I love books.
But I really love bookshops.
Call me a Luddite, if you will. Feel free to scoff at me as I tote around a clunky, hardback edition of the latest Neil Gaiman novel. I did my time in the salt mines of the English literary canon when I was a university student and I must admit that my tastes in books these days sway towards pure and simple escapism. But no matter what book I read, I’d rather see it on paper than a screen, especially if it’s a graphic novel.
While my preferred method of reading remains firmly stuck in the 20th century, I understand why a lot of readers prefer to stuff Kindles into their bags rather than a paperback. Downloading novels is a lot easier than waiting for them to arrive in the mail from Amazon or going to a bookshop and hoping that they’ve actually got the titles you want in stock. If you’re still actually reading books, regardless of the format, instead of watching that Will Smith orc movie on Netflix or tirelessly exposing yourself to the endless waves of radioactive exchanges on social media then, hey, here’s to you.
But there’s no denying the fact that Amazon and eBooks have forever changed this corner of the publishing industry. These behemoths long ago won the war for the eyeballs of readers and countless bookstores, both large and small, have been crushed beneath their ever expanding treads, especially over in the United States. Rest in peace, B. Dalton Bookseller. We hardly knew ye, Borders. But long live their more steadfast British counterparts like Waterstones and W.H. Smith.
Thankfully, for those that prefer the kinds of books that accumulate dust and don’t reside in the U.K., smaller and more nimble bookshops are still chugging along between the bones of those nearly forgotten dinosaur chains. Unlike video rental stores, which have almost entirely gone the way of the dodo, these operations have somehow managed to at least delay their complete obsoletion. Book sales have plateaued in recent years in America but they actually managed to rise in the United Kingdom by 7% in 2016.
Some booksellers, like the beloved Shakespeare and Company in Paris and Powell’s Books in my hometown of Portland, OR., are still going strong by doing what they’ve always done best: hiring devoted and knowledgeable staff and stocking their shelves with great tomes, so much so that they’ve become outright tourist attractions. Other operations are fuelled by cheekiness and cleverness, drawing customers for both their unique surroundings as well as their selections.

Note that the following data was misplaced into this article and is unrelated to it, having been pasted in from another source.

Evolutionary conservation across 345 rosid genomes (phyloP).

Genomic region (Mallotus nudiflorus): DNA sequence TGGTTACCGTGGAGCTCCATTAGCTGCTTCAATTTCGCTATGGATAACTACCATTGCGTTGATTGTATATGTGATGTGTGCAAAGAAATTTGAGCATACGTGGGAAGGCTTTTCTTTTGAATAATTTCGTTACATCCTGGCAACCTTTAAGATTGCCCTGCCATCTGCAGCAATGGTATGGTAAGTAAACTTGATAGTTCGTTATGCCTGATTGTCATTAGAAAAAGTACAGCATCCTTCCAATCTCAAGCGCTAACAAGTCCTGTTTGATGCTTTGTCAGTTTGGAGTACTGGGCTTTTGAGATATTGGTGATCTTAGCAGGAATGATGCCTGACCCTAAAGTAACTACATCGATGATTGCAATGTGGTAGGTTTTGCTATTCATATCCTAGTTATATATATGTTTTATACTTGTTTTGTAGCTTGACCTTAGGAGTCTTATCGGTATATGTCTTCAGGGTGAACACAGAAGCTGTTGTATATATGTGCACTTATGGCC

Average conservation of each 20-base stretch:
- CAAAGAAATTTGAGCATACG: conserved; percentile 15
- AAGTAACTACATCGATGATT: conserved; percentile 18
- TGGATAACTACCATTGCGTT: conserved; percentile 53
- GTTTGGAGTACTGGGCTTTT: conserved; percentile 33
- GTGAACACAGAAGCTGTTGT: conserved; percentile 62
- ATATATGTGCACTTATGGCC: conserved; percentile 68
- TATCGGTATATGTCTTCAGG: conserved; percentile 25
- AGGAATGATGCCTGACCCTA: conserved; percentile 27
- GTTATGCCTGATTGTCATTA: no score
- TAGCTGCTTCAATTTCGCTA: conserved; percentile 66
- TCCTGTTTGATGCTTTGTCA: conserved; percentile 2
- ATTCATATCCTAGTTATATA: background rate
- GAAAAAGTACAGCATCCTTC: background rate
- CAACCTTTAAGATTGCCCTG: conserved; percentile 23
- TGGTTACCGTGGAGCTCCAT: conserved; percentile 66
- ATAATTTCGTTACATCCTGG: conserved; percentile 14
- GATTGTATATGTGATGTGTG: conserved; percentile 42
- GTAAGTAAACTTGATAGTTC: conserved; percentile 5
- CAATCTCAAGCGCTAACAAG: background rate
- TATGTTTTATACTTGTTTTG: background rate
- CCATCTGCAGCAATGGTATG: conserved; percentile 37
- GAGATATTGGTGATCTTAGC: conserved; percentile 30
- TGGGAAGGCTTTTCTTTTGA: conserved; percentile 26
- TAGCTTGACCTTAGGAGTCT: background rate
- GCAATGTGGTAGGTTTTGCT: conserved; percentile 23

The New York Times recently ran a profile about Word on the Water, a London bookshop housed inside an old canal boat. Its proprietors have managed to turn it into a success despite personal hardships, pedantic berthing laws, and even a mistake that once sent their floating shop to the bottom of the Thames.
Meanwhile, over in Italy, Venice may be sinking but Libreria Acqua Alta is still staying afloat despite the perpetual threat of rising waters, both literal and metaphorical. Visitors flock to it to climb its staircases built out of hardback tomes, search through the piles of books crammed inside old bathtubs and boats to keep them safe, or merely snap Instagram photos of owner Luigi Frizzo’s cat.
The ‘Venice of the North’ is home to the American Book Center, which has a tree trunk that stretches up through its three floors. The proprietors had hoped to construct an eco-friendly teahouse on the roof of its flagship in Amsterdam about a decade back but the threat of Amazon and Bol (the Dutch equivalent) took the wind out of their sails. The Netherlands is also home to Boekhandel Dominicanen, a gorgeous bookshop housed inside a 13th century church located in Maastricht.
While I’m at it, I’ll also mention my current pick for ‘Best Bookshop in the World’. If you’re willing to go all the way to the island of Santorini off the coast of Greece and journey up to the little town of Oia, you’ll discover Atlantis Books. It’s so whimsical and enchanting that it’s like something out of a Dave Eggers’ fever dream.
Rare first editions of classic novels have been hung in the main room with loving care and the walls are lined with handwritten messages and poems. An animation cell from Fantasia can be spotted near the register and customers can search for books arranged on descriptively named shelves that include “The Serenity Shelf” and ‘Sexy Books. Ooh! La! La!’ The story behind Atlantis Books is too long to do it any justice here but Vanity Fair sent a reporter down there in 2016 to write it up.
And have they got a bookshop cat? Of course they’ve got a bookshop cat, possibly even several, but I only saw one during my visit last year.
Maybe it’s all too good to last and this bookshop Renaissance will soon come to an end. Or, with any luck, they’ll all be able to survive or even thrive. As so many stories about waning department stores, ‘zombie malls’, and struggling retailers continue to fill financial publications all the world over, there remains the question of where people can kill a few hours on a rainy day besides their couch. Here’s hoping that enough of them will continue doing so wherever fine books are sold.